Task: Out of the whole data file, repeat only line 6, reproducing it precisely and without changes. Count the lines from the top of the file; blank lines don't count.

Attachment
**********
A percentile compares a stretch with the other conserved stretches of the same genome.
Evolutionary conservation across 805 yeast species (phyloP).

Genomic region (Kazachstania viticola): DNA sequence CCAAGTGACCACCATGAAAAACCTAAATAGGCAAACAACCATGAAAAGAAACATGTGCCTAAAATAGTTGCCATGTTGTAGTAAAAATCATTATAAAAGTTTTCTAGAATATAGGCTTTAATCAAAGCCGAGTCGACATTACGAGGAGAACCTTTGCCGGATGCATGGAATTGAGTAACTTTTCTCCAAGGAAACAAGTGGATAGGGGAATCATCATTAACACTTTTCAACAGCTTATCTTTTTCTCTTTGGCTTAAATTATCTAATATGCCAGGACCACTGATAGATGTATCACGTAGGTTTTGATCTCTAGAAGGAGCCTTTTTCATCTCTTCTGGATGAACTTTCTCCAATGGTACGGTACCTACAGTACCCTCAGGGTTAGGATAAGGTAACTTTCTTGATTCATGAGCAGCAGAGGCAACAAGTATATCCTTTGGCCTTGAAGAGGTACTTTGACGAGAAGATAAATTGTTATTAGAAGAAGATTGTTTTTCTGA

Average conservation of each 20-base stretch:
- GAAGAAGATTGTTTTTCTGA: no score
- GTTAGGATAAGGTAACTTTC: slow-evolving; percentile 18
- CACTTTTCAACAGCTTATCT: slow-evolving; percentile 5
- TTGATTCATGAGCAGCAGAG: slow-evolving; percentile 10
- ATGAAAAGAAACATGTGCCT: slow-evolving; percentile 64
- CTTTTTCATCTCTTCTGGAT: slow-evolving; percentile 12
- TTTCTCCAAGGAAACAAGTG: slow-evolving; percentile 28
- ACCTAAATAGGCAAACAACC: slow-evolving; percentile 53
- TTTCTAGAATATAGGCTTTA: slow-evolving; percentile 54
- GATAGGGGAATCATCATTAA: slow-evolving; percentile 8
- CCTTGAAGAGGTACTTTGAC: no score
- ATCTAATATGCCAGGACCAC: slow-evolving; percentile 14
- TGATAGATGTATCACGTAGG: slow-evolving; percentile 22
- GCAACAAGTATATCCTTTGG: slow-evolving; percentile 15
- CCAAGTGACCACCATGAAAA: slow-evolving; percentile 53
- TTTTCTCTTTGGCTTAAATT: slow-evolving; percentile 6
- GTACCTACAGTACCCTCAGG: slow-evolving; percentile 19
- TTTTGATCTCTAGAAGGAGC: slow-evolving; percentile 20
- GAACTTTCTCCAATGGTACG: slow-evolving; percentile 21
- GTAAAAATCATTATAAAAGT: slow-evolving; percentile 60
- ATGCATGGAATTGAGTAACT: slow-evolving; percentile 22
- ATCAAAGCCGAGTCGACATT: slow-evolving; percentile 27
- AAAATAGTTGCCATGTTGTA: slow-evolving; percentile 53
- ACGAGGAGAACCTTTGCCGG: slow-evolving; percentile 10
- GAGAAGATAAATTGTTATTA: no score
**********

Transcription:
- GTTAGGATAAGGTAACTTTC: slow-evolving; percentile 18